During the Great Depression, a wealthy banker throws away his wife's expensive fur coat; it lands on the head of a stenographer, leading to everyone assuming she is his mistress and has access to his millions.
A newspaper man, his ignored fiancée, and his former employee, a down on his luck reporter, hatch an elaborate scheme to turn a false news story into the truth in order to prevent a high-society woman from suing for libel.
Broadway director Oscar Jaffe (John Barrymore) is a bigger ham than most actors, but through sheer drive and talent he is able to build a successful career. When one of his discoveries, Lily Garland (Carole Lombard), rises to stardom and heeds the call of Hollywood, Oscar begins a career slide. He hits the skids and seems on his way out, until he chances to meet Lily again, on a train ride aboard the Twentieth Century Limited. Oscar pulls out all the stops to re-sign his former star, but it's a battle... because Lily, who is as temperamental as Oscar is, wants to have nothing to do with her former mentor.Written by
Dan Navarro <firstname.lastname@example.org>
There were some problems with the censors during filming, with industry watchdogs made nervous about religious angles in the film's humour. Joseph Breen, who ran the Hays Office, predicted "serious difficulty in inducing an anti-Semitic public to accept a [motion picture] play produced by an industry believed to be Jewish in which the Passion Play is used for comedy purposes." One line from this sequence was removed at Breen's request, and the Office also requested that it be made "less clear" exactly where Oscar jabs Lily with a pin during one of their skirmishes. See more »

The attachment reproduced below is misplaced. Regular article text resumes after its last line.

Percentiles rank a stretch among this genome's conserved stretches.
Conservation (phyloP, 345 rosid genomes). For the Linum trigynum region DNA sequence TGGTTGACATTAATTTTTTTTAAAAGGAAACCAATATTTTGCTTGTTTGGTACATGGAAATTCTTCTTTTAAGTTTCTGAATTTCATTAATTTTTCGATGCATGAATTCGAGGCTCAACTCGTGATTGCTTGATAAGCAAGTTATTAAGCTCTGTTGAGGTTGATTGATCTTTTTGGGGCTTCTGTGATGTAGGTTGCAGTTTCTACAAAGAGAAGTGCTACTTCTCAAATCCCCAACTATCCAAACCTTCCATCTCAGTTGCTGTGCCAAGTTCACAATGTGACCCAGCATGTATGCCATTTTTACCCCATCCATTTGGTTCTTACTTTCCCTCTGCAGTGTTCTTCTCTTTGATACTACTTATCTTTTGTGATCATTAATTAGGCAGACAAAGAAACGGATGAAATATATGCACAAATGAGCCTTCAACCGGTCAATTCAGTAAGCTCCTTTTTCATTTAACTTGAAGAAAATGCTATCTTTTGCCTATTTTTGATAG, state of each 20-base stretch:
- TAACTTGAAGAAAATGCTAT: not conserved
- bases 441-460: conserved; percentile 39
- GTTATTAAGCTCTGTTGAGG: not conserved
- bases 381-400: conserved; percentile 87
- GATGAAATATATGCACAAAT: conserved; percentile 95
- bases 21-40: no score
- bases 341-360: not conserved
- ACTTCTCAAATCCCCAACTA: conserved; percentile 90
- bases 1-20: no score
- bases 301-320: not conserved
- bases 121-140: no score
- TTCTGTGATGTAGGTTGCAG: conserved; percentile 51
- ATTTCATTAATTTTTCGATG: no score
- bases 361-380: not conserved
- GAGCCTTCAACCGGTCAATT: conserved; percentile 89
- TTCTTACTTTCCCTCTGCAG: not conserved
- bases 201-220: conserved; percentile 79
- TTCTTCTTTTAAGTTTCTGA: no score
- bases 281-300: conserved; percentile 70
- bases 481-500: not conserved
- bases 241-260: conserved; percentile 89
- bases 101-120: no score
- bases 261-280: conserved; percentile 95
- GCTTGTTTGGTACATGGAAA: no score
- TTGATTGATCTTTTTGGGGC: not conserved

When the man kneels in front of Jaffe and calls him Maestro, the position of the man's hands change between shots. See more »
John Barrymore is in rare form in Twentieth Century (1934), Howard Hawks's hilarious, fast-paced screwball comedy. He plays flamboyant Broadway director-producer Oscar Jaffe, a man for whom the whole world is truly a stage. The always enchanting Carole Lombard co-stars as Mildred Plotka/Lily Garland. (Oscar demanded the name change because Mildred Plotka isn't nearly as glamorous sounding as Lily Garland.) Mildred, an aspiring Broadway actress, is remade by Oscar into a star of the New York stage. For three years he directs her plays, guides her career, and is her lover. But after they have a big disagreement, she takes off for Hollywood. Her career soars; his plummets. Time passes and then on board the Twentieth Century heading for Grand Central Station, they meet again. As usual in a Hawks film, the supporting cast is outstanding; and Ben Hecht and Charles MacArthur's screenplay is one of their finest.
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